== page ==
Over the past year artists have been clamouring to one-up each other when it comes to inventive ways of releasing music. We’ve had U2’s iTunes debacle, Wu Tang Clan’s multi-million dollar, lone copy of ‘Once Upon A Time In Shaolin’, Beyonce’s all-video album, Thom Yorke’s Bittorrent record, Aphex Twin’s deep web ‘Syro’ shenanigans and now comes perhaps the most thought-out and considered of them all; Foo Fighters’ eighth, ‘Sonic Highways’.
This Friday the first episode of the LP’s accompanying HBO documentary series will broadcast Stateside, before coming to the BBC later this month (October 26). Each of the eight shows details the making of a different track in a different US city, presumably resulting in the definitive US road trip record.
The ever-eager Dave Grohl couldn’t quite wait another 24 hours to give fans a healthy taste of the new record though. A snippet of ‘Something From Nothing’ was already unveiled via an illuminating, five minute long trailer for the show earlier this week, but now we get to hear the first track on the new album in its entirety.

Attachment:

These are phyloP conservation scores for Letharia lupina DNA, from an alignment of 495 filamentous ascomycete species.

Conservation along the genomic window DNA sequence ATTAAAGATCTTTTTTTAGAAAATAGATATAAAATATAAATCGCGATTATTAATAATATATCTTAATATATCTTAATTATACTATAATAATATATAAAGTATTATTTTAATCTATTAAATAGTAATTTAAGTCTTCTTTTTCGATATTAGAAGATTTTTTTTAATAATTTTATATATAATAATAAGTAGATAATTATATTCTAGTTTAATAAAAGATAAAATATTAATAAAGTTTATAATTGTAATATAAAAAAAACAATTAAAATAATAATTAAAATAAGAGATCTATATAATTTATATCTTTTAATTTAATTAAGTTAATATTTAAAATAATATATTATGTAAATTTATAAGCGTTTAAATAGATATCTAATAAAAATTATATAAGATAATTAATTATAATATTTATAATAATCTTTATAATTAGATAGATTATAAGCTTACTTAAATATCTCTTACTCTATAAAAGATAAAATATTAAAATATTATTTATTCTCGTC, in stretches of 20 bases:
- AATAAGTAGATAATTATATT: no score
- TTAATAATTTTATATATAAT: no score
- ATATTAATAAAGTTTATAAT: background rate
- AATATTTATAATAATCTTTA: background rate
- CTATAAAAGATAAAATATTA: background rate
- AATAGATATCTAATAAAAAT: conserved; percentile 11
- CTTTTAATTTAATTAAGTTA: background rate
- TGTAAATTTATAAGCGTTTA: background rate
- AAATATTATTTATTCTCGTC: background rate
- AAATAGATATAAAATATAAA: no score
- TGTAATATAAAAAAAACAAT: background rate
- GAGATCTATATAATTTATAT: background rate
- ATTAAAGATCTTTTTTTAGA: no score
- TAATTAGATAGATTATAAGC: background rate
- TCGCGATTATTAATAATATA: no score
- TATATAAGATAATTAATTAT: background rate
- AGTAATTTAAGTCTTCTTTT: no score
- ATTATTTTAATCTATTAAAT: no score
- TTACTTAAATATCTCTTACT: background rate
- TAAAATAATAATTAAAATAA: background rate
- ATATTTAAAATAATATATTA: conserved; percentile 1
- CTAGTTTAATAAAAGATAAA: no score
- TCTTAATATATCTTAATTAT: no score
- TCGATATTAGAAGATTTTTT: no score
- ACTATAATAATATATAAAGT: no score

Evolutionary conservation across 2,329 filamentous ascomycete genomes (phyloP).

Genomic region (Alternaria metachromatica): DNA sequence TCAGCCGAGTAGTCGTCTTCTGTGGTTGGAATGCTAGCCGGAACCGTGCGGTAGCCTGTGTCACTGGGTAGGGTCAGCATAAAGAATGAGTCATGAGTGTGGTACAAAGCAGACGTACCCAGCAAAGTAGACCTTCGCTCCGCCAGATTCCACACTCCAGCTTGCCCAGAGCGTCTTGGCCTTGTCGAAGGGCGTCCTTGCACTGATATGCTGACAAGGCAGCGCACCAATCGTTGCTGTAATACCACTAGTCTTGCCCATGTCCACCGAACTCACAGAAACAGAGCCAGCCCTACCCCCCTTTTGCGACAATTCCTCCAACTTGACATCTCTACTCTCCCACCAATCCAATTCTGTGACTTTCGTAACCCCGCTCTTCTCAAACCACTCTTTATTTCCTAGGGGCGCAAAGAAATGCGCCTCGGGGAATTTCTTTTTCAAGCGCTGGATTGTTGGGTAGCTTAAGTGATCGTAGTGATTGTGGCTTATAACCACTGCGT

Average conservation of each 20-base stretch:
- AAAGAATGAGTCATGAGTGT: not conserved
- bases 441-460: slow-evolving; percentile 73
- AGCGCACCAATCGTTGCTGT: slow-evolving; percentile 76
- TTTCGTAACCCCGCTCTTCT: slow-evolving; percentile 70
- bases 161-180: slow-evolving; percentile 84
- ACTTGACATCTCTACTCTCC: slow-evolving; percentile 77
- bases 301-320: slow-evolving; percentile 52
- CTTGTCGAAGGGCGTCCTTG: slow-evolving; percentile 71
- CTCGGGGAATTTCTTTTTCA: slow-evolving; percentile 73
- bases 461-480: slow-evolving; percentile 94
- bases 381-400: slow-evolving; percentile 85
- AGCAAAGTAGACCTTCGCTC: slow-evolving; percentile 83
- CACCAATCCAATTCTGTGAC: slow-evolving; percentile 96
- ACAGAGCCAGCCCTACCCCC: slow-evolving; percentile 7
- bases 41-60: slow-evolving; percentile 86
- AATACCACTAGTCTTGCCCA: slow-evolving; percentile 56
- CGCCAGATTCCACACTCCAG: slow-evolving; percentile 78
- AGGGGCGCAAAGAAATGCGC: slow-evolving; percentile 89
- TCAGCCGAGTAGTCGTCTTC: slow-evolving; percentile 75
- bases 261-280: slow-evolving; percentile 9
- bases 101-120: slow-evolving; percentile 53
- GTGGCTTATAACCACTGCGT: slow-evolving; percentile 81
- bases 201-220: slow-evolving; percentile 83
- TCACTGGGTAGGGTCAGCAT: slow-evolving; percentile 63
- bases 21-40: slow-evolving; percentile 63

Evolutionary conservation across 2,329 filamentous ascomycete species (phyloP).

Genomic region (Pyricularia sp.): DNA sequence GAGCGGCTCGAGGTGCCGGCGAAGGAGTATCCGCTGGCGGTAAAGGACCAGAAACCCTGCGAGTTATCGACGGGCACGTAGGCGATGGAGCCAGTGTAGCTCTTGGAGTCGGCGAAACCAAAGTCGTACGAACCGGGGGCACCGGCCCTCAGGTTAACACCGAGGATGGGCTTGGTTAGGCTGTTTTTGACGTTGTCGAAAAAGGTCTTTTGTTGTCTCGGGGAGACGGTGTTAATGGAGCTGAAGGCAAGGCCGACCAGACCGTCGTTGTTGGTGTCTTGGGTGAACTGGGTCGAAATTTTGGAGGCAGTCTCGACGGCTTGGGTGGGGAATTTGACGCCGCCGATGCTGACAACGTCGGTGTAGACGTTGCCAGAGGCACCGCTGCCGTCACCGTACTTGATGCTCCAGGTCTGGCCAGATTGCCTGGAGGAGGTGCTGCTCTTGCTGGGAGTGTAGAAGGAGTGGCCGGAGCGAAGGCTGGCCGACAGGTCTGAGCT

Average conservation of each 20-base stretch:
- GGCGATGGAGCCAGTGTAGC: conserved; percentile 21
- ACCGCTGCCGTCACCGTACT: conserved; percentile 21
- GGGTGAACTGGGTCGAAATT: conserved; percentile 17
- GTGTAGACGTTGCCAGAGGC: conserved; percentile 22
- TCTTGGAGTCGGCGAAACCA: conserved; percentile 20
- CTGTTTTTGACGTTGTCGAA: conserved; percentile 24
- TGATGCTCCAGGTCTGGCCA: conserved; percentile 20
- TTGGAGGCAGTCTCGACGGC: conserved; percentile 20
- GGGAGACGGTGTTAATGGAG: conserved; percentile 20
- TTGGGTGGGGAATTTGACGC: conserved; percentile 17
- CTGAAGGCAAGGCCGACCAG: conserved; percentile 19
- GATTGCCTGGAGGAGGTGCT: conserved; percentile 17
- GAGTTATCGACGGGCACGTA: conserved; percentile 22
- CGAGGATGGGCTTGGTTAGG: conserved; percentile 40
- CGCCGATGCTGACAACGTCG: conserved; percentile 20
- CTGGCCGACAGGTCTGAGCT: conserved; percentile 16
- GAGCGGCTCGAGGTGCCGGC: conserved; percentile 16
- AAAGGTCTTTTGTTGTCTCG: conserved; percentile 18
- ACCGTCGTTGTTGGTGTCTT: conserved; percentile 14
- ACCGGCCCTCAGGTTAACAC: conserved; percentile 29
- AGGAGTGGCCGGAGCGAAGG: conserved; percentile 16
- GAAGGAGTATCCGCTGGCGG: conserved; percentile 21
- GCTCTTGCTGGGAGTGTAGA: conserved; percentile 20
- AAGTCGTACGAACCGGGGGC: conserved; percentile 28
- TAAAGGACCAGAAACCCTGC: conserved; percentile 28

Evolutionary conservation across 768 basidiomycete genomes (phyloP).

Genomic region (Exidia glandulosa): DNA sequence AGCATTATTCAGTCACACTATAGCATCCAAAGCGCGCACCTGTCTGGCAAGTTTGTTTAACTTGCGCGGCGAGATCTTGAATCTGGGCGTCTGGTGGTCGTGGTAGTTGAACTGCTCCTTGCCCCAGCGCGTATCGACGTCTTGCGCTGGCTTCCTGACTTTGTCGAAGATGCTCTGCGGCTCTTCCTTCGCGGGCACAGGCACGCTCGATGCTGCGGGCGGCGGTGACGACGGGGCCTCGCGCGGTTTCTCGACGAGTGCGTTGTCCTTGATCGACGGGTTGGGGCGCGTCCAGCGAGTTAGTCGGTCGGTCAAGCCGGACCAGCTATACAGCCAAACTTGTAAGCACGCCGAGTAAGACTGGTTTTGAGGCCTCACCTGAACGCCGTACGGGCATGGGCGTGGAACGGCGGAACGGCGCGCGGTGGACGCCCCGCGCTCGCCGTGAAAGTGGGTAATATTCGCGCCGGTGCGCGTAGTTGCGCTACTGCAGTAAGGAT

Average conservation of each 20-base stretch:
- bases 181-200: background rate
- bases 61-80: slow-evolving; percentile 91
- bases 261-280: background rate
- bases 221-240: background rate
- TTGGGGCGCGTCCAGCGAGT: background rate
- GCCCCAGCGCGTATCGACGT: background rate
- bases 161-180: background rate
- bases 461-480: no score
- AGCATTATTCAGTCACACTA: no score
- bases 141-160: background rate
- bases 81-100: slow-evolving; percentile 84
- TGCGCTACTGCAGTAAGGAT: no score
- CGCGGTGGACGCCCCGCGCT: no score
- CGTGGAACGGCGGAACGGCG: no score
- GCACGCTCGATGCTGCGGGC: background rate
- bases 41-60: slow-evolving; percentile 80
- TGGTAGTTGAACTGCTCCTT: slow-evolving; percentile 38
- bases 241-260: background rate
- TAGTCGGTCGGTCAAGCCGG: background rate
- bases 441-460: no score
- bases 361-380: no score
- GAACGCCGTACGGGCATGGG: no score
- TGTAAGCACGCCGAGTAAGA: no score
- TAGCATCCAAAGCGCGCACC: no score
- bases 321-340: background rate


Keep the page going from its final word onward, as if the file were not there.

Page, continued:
Unmistakably Foo Fighters, it sets the LP up to be suitably imposing and as epic as the ambitious set-up behind it. Showcasing the band at their most visceral, they pummel through towering riffs, skip through varying time signatures and get almost worryingly rage-y. Opening with a rusty back porch blues guitar, overlaid with Dave on soft croon duty, it quickly slinks into being a far slicker beast. There are classic rock chord progressions, hints of 1970s Aerosmith and a definite menace at play, audibly grounded in the group’s mutual love of Black Sabbath.
Building throughout, the track seems like four songs in one – which is the kind of value we’re after, seeing as ‘Sonic Highways’ only runs to eight tracks in total. “I threw it all away because/I had to be what never was,” yells Dave, heavy with portent. Complex without being showy, it’s a snapshot of a band at the peak of their powers and confidence. Recorded in Chicago with Steve Albini – who produced Nirvana’s final studio album ‘In Utero’ – it’s unsurprisingly heavy, though its darkness is shot through with the undeniable joy behind its creation.